I like the 8 ball, looks like the kind of cruiser I'd buy if I was in that market, the Suzuki dealer down the road from me carries Victory, so I check them out from time to time. Didn't see the red leather parachute pants though.... musta' been sold out.
An 80 degree riding day in October?.... this morning the windshield on my van and car was frosted, good thing I rode the bike or I'd have have to dug out my ice scraper
I like the newer Victorys also. I wish them success because the more American competition for Harley, the better. Harley is still selling us the engine upgrades right now instead of bolting 'em on from the beginning.
I just read that the Victory line makes up only about 5% of Polaris' total sales so they've got a long way to go. I've seen very few of them on the road here.
Those are very nice looking bikes. I think both are a little pricey though. I have decided to get a cruiser to park alongside my ZX 11 and was seriously considering a Mean Streak or a Road Warrior. Of course, both of those, especially a used one, can be had for half the price of the Hammer.
But, I am still going to check them out when I get home. By the way, those Jawas are pretty popular here on the streets of Baghdad!
That 12,999 price for the 8-Ball moves Victory down in a more reasonable price range. When you consider the cost of adding Brembos to a basic HD Superglide (which costs 11,995) the Victories are now in line with the "real thing". I'd been intersted in Voctories all along, but the 15K+ price tags were daunting for a startup company. With metric cruiser prices nearing the same range Victory just might sell a whole passel more bikes.
I just wish Victory didn't have those overtall cylinders.
Still, if I were in the market for a big V-twin the Victory would be right in consideration with the Superglide, Mean Streak and Warrior.
And Victory doesn't sport the Warrior's blooie pipe.
I wonder if I could hook a snowmobile drive train up to a Victory. Then I might, just might, be able to snowmobile up to my cabin without the aggravation of my POS Polaris snowmobile. Snowmobile conversion kits might increase Polaris' market share. Someone used to sell kits for Triumph Mountain Cubs back in the 60's. Why not start again?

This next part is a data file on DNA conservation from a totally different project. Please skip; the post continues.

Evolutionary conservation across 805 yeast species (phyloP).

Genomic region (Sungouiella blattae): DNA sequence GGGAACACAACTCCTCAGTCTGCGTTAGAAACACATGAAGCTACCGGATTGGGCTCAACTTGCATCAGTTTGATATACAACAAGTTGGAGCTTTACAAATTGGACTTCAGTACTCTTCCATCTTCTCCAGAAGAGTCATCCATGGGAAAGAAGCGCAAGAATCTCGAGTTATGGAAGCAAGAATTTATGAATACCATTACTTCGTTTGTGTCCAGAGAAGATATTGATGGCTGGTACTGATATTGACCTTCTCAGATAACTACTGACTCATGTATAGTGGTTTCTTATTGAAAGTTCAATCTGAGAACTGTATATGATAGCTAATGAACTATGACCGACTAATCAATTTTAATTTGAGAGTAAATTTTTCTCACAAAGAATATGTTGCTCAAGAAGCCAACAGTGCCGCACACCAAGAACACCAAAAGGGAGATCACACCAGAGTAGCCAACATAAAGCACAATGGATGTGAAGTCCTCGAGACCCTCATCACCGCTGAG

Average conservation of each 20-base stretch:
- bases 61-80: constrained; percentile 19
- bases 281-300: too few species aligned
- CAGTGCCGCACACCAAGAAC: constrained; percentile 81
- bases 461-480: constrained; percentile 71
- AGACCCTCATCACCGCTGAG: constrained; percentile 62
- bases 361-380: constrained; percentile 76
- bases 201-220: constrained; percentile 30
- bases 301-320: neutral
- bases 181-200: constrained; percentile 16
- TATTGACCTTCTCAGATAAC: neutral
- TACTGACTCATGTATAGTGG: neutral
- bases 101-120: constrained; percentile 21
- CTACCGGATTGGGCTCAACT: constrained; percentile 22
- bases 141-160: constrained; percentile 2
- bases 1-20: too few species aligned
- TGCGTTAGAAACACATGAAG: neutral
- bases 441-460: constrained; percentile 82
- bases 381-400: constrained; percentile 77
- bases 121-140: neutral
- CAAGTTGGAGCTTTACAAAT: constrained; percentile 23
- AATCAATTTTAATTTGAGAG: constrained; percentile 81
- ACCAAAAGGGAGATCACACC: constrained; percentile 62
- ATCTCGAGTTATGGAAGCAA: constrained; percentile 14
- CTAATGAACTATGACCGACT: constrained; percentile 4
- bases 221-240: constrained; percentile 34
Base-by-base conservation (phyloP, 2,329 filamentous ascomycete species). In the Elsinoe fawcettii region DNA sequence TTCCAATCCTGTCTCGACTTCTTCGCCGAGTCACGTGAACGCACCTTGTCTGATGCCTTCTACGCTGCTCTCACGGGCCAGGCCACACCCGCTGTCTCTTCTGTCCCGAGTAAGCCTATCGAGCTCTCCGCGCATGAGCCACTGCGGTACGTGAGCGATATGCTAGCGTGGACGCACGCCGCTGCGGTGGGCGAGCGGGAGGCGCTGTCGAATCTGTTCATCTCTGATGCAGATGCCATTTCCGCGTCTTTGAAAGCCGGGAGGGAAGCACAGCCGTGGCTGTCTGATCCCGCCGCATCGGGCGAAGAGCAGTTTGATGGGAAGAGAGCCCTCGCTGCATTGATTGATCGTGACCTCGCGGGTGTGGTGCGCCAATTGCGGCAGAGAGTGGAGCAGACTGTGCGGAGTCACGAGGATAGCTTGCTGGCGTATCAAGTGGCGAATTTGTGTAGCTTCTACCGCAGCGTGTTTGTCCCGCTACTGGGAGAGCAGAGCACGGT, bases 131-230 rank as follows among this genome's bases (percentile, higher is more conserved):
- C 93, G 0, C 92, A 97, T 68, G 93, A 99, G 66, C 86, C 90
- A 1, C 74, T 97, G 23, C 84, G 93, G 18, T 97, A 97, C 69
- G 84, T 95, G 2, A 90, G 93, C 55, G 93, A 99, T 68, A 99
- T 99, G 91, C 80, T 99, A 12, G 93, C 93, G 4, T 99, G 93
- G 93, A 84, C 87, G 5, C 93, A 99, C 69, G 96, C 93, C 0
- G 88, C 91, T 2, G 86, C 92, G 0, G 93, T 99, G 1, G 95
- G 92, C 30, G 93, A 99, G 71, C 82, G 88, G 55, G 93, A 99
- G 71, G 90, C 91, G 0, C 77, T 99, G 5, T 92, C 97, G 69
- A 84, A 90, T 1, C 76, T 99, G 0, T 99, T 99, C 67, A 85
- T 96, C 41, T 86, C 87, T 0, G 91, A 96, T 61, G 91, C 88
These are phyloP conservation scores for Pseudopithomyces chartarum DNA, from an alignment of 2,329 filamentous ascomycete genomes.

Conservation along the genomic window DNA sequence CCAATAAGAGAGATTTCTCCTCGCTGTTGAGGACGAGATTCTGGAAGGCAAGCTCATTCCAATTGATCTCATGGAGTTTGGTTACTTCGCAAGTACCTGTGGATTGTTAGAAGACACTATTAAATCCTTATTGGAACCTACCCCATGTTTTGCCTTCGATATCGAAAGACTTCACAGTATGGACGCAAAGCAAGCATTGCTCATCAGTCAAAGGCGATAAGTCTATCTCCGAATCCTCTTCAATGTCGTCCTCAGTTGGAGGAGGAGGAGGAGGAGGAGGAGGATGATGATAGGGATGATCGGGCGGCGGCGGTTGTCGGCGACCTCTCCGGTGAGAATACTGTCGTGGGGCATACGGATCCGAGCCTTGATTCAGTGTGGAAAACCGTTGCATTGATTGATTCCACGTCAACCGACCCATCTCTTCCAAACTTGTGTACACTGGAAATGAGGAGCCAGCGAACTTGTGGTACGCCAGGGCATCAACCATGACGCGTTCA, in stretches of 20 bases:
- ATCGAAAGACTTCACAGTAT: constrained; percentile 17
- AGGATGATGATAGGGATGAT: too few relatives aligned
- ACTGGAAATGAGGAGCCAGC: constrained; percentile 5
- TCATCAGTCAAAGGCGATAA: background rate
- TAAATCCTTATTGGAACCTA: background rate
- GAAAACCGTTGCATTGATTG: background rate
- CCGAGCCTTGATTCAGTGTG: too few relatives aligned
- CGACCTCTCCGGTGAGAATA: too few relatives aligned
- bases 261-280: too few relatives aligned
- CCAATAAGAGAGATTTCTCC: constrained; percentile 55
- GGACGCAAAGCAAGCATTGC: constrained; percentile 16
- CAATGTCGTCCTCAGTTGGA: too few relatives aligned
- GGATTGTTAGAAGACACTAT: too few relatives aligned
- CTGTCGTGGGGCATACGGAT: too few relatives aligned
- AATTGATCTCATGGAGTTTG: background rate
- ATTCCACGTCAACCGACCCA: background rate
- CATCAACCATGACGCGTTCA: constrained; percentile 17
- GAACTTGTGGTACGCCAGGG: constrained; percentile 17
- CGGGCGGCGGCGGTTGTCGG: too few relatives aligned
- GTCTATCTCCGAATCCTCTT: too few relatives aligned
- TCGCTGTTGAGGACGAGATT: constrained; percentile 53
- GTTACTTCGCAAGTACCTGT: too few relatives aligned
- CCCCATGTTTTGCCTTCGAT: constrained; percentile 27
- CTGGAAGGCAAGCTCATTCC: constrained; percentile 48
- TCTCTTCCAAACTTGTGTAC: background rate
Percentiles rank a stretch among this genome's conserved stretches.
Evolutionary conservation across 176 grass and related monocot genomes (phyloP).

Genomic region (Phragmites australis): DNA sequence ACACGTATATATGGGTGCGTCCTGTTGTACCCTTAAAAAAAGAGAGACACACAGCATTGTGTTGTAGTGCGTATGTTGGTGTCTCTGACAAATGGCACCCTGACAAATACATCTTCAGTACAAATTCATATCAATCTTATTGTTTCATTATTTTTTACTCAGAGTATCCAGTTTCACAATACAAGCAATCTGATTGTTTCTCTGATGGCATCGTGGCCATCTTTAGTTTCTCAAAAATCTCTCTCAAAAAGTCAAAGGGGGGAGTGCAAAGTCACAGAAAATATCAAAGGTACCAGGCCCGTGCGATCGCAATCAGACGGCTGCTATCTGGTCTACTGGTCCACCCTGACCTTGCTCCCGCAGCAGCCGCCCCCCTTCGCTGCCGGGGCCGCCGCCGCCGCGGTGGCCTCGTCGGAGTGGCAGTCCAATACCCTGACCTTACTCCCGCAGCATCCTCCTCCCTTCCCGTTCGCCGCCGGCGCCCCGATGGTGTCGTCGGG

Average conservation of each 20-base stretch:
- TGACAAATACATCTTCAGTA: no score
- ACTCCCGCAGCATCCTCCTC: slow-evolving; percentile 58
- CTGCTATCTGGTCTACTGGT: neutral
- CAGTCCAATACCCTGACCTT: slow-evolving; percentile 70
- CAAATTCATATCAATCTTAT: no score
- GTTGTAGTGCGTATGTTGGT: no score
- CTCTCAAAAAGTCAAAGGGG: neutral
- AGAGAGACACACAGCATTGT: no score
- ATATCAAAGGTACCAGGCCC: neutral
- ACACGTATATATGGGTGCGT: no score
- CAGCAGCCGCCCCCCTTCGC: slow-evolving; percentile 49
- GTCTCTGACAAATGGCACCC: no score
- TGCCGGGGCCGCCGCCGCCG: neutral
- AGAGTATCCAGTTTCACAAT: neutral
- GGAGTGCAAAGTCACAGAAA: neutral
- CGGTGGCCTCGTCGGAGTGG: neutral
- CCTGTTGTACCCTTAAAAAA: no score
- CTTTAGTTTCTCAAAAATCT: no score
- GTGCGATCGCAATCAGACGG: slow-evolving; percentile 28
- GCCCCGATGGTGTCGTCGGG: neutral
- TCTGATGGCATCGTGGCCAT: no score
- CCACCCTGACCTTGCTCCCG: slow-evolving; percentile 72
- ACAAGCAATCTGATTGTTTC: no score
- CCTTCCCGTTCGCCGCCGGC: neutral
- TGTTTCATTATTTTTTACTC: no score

Who knows. It might start a new trend. Motorcycle/snowmobile convertibles.
The thought of the barhoppers cruising Yellowstone in winter with apehangers and EZ-Leakers(tm) is a bit disturbing though. Does anyone sell insulated armchaps?
The tall jugs are due to the overhead cams which is why the early versions were so disjointed looking.
I think Victory's biggest problem is that they don't have an entry level bike. 13-grand ain't entry level. A lot of people have Softail tastes on a Sportster budget. You can get in the H-D kingdom for a mere 6-grand if you have to.
Lexus tarted up a Camry and put it on the lot with the LS400 when it came out. Honda will start you on a Rebel and sell you a Rune later on.
I'm afraid they'll be nibbling at the edges until they can come up with something below $10,000.
Perhaps the low percentage of Polaris sales that Victory comprises is as much a function of the size of Polaris as a company as to the relative small volume of bikes they sell?
I like the way Polaris is incrementally improving the Victory marque. First they came out with a functional if somewhat bland product that proved they could make a reliable motorcycle. Then they took a chance and released a highly stylized product, the Vegas. They've improved the engine along the way. Now they are getting as much as they can out of the Vegas design before (hopefully) doing their "next big thing". While they jumped into a hot cruiser market, it was a still a major risk to get into motorcycles. I think they've done a good job of taking just the right amount of risk at the right time. I hope they continue the trend.